Whether Aaron Ramsey arrives at Juventus before the end of the month or in the summer, it now seems certain that the Welshman will follow in the footsteps of his fellow countrymen John Charles and Ian Rush and wear the famous black and white of Italy’s most successful club.
Playing for Juventus comes with a strict code of conduct which means players must behave themselves at all times both on and off the field.
Ramsey will also have to get used to life in Turin, so here’s a guide that may help him to settle in to his new environment.
The annual Villar Perosa Friendly
This is willy waggling at its most obscene and has been an annual event since 1955.
Basically, it’s a game that takes place between the first-team squad and the youth team in the small commune of Villar Perosa around 40km southwest of Turin and the place where the clubs owners and Fiat supremo’s the Agnelli family, own their huge estate.
This is not like the usual first team v stiffs game however, where players get the chance to kick lumps out of each other and call it bonding, oh no; it’s a chance for fans to meet the squad, have their photo taken with the Scudetto trophy which Juve wins (nearly) every season and for the local café owners to up their prices by around 50-per-cent.
When Aaron finally settles into his luxury villa or apartment, he’ll naturally want a house warming party.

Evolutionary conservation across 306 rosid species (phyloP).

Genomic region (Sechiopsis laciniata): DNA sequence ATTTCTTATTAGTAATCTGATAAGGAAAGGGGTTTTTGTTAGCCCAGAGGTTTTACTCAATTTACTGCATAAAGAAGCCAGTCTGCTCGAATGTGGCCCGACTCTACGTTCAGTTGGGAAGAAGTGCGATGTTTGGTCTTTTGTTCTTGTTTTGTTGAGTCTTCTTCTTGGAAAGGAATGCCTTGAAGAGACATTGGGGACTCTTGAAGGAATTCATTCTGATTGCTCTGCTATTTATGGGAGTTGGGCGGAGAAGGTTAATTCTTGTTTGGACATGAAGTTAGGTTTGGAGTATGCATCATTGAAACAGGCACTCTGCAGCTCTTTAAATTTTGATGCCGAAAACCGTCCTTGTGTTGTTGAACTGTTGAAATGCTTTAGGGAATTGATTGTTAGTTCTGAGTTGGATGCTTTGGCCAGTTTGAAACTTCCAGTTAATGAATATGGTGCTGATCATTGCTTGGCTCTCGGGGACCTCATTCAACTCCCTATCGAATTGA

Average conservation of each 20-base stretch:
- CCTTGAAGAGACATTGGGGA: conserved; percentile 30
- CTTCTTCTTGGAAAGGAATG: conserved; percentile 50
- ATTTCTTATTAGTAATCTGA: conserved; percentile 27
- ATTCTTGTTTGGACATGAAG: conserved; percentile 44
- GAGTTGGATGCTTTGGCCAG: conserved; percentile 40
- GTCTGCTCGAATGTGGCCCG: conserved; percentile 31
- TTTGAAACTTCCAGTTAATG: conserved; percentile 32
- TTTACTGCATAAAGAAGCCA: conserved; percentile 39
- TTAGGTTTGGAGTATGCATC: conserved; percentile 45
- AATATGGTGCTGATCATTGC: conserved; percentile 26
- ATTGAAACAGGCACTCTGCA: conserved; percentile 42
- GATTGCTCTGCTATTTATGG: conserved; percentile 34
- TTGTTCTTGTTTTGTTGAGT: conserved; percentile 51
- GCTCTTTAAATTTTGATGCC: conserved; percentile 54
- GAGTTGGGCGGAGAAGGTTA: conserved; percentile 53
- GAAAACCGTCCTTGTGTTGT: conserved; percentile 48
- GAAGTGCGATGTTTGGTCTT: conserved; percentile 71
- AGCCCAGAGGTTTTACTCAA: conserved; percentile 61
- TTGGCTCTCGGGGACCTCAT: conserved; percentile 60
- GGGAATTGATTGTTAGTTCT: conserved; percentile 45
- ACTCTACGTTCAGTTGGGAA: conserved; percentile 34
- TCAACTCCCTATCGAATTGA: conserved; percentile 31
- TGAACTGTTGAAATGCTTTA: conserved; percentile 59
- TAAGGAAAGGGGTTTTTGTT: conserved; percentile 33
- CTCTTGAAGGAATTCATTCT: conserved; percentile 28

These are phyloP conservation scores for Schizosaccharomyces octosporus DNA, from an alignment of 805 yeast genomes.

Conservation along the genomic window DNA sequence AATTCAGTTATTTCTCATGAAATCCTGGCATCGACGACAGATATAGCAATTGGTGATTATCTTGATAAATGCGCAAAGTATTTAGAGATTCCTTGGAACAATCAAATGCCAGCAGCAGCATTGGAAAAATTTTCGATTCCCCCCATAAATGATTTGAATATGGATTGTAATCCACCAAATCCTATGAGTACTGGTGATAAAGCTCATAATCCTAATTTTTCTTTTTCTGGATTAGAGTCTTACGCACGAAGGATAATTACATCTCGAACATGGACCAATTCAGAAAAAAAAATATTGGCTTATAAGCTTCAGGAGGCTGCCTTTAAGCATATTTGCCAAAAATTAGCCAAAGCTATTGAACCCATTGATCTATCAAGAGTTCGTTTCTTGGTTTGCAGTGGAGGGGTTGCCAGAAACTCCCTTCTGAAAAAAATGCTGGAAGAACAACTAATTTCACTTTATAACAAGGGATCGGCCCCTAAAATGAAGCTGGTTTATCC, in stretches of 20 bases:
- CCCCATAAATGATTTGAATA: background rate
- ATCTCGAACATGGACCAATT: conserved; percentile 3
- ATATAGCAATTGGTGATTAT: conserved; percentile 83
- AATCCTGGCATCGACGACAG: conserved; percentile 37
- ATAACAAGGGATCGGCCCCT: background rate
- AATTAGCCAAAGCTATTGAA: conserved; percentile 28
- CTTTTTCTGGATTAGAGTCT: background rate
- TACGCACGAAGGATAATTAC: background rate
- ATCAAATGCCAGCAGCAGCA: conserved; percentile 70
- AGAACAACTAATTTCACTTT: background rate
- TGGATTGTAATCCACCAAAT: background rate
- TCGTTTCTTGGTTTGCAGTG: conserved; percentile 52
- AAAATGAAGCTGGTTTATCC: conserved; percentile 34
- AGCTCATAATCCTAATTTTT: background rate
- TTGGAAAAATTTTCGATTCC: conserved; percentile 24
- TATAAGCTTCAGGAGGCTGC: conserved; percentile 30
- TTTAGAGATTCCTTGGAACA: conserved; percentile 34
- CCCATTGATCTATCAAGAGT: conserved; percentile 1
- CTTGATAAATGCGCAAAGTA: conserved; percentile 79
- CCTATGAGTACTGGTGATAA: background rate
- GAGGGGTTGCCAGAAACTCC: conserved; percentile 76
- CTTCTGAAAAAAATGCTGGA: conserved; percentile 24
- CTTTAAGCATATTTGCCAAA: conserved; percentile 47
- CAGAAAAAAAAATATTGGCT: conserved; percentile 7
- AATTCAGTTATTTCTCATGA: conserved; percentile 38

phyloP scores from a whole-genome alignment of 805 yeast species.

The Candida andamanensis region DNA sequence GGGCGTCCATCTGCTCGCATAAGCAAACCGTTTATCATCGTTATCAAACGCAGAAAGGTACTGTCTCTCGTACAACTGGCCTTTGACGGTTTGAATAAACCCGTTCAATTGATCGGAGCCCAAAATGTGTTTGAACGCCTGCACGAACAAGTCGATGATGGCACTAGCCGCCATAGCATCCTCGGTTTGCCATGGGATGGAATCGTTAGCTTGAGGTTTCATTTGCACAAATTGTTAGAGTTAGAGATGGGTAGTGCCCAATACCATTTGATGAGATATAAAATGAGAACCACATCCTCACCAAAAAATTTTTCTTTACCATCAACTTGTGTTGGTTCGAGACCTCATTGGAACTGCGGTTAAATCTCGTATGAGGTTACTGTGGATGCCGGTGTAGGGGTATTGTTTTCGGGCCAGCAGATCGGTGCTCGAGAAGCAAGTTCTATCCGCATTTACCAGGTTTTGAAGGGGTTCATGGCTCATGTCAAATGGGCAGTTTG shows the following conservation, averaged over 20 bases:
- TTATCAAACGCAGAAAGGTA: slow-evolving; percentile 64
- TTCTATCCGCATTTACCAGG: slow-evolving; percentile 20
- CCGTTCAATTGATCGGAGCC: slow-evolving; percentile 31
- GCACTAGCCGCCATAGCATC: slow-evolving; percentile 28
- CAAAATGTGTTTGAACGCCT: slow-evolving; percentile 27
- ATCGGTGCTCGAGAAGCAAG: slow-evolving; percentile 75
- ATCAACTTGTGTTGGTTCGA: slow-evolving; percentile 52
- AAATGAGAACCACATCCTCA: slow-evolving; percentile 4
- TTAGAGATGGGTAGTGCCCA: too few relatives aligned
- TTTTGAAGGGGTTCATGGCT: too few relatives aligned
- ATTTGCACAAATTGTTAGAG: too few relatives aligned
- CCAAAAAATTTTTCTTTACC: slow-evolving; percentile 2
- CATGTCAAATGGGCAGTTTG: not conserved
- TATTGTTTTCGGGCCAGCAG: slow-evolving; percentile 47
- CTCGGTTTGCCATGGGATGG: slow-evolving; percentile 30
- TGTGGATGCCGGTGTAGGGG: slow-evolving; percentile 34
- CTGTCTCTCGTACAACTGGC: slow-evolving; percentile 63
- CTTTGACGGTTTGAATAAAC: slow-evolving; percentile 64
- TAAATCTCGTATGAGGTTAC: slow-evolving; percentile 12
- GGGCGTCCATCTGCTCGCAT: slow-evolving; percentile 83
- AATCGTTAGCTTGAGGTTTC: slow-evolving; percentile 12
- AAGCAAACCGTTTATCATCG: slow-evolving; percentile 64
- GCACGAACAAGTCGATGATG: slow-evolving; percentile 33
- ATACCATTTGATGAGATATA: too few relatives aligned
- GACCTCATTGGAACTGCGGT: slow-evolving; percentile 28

If he opts for a traditional spread then he’ll need to go for Bagna Caoda, which is a dish from the Piedmont region of Italy dating back to medieval times. Basically, it’s a fancy sort of Italian fondue made up of garlic, anchovies, oil and butter which is placed in the centre of the table where diners dip their raw or cooked vegetables.
Who knows if everyone’s keys end up in the ashtray at the end of the night?
If Ramsey thinks that the Evening Standard sometimes gives him unnecessary stick, he’ll need to develop a thick skin if he wants to read the local sports journal that’s published in Turin.
Of the three main Italian sports dailies, Tuttosport is by far the worst, so whenever Juventus or Torino acquires a new player, the publication will produce a 20 page supplement giving the reader an insight into the Welshman’s private life, including the quality of his toilet paper.
Most people outside of Turin feel that the journal itself should be used instead of loo roll, such is its reputation.
Getting around town
Unlike central and southern Italy, Turin’s proximity to the Alps means its bloody cold in the winter, so Aaron will have to get used to putting his life in his own hands by zipping around town in a Fiat 500 or Smart car.
The natural choice for any Torinese is the former, due to the fact that the Agnelli factory builds thousands every week and all the Juventus players can take advantage of staff discounts.
Should the Welsh midfielder decide to take a stroll around his newly adopted city however, then he’ll need to be aware that red lights don’t necessarily mean stop in Italy and Zebra crossings are mainly there to give the local council an excuse to use up some of their yearly expenditure.
Mrs Ramsey will be salivating at the thought of regular shopping trips to Milan which is just down the road.
The fact that most budget airlines fly into nearby Bergamo means that friends and family will also be able to pay regular visits to some of Italy’s biggest fashion houses.
Footballers playing in Italy and spotted shopping in Milan are ten a penny however; so the Ramsey’s will have to wait their turn to get on the front cover of “Chi” magazine, the Italian version of Hello which every week, has a snap of a celebrity couple on their mobiles weighed down with Gucci, Prada and Dolce & Gabbana merchandise.